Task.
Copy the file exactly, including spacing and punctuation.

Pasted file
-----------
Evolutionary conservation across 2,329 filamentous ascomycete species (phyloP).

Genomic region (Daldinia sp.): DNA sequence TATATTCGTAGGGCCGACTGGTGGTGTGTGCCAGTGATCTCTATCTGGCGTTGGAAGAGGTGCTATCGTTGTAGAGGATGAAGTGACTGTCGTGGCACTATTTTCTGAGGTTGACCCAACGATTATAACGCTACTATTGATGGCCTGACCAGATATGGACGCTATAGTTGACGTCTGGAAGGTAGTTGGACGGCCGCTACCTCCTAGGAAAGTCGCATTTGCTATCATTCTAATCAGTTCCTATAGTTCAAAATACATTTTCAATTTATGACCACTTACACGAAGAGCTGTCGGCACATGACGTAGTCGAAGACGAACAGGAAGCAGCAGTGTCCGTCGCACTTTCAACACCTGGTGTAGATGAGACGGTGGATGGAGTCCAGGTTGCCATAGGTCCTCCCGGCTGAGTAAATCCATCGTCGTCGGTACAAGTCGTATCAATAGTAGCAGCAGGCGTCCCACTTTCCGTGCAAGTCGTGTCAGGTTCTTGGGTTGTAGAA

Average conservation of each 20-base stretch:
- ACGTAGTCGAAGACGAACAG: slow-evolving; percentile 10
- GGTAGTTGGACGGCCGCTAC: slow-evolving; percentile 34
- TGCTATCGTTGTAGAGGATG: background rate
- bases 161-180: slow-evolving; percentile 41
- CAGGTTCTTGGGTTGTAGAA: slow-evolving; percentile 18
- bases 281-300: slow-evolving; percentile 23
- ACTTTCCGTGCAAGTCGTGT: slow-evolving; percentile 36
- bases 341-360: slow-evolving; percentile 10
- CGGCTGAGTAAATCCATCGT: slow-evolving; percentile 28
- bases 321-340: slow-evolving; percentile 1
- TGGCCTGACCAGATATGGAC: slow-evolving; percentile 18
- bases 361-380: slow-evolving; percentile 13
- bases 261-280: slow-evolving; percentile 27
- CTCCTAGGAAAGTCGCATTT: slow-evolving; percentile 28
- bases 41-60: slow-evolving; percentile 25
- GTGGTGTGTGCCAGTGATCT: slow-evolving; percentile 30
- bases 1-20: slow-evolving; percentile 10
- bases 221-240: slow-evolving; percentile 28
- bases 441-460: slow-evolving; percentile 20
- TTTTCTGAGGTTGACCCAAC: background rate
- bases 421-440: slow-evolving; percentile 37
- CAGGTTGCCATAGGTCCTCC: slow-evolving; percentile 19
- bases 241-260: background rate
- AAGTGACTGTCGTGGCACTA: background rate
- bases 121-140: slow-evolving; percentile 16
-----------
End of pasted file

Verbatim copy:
Evolutionary conservation across 2,329 filamentous ascomycete species (phyloP).

Genomic region (Daldinia sp.): DNA sequence TATATTCGTAGGGCCGACTGGTGGTGTGTGCCAGTGATCTCTATCTGGCGTTGGAAGAGGTGCTATCGTTGTAGAGGATGAAGTGACTGTCGTGGCACTATTTTCTGAGGTTGACCCAACGATTATAACGCTACTATTGATGGCCTGACCAGATATGGACGCTATAGTTGACGTCTGGAAGGTAGTTGGACGGCCGCTACCTCCTAGGAAAGTCGCATTTGCTATCATTCTAATCAGTTCCTATAGTTCAAAATACATTTTCAATTTATGACCACTTACACGAAGAGCTGTCGGCACATGACGTAGTCGAAGACGAACAGGAAGCAGCAGTGTCCGTCGCACTTTCAACACCTGGTGTAGATGAGACGGTGGATGGAGTCCAGGTTGCCATAGGTCCTCCCGGCTGAGTAAATCCATCGTCGTCGGTACAAGTCGTATCAATAGTAGCAGCAGGCGTCCCACTTTCCGTGCAAGTCGTGTCAGGTTCTTGGGTTGTAGAA

Average conservation of each 20-base stretch:
- ACGTAGTCGAAGACGAACAG: slow-evolving; percentile 10
- GGTAGTTGGACGGCCGCTAC: slow-evolving; percentile 34
- TGCTATCGTTGTAGAGGATG: background rate
- bases 161-180: slow-evolving; percentile 41
- CAGGTTCTTGGGTTGTAGAA: slow-evolving; percentile 18
- bases 281-300: slow-evolving; percentile 23
- ACTTTCCGTGCAAGTCGTGT: slow-evolving; percentile 36
- bases 341-360: slow-evolving; percentile 10
- CGGCTGAGTAAATCCATCGT: slow-evolving; percentile 28
- bases 321-340: slow-evolving; percentile 1
- TGGCCTGACCAGATATGGAC: slow-evolving; percentile 18
- bases 361-380: slow-evolving; percentile 13
- bases 261-280: slow-evolving; percentile 27
- CTCCTAGGAAAGTCGCATTT: slow-evolving; percentile 28
- bases 41-60: slow-evolving; percentile 25
- GTGGTGTGTGCCAGTGATCT: slow-evolving; percentile 30
- bases 1-20: slow-evolving; percentile 10
- bases 221-240: slow-evolving; percentile 28
- bases 441-460: slow-evolving; percentile 20
- TTTTCTGAGGTTGACCCAAC: background rate
- bases 421-440: slow-evolving; percentile 37
- CAGGTTGCCATAGGTCCTCC: slow-evolving; percentile 19
- bases 241-260: background rate
- AAGTGACTGTCGTGGCACTA: background rate
- bases 121-140: slow-evolving; percentile 16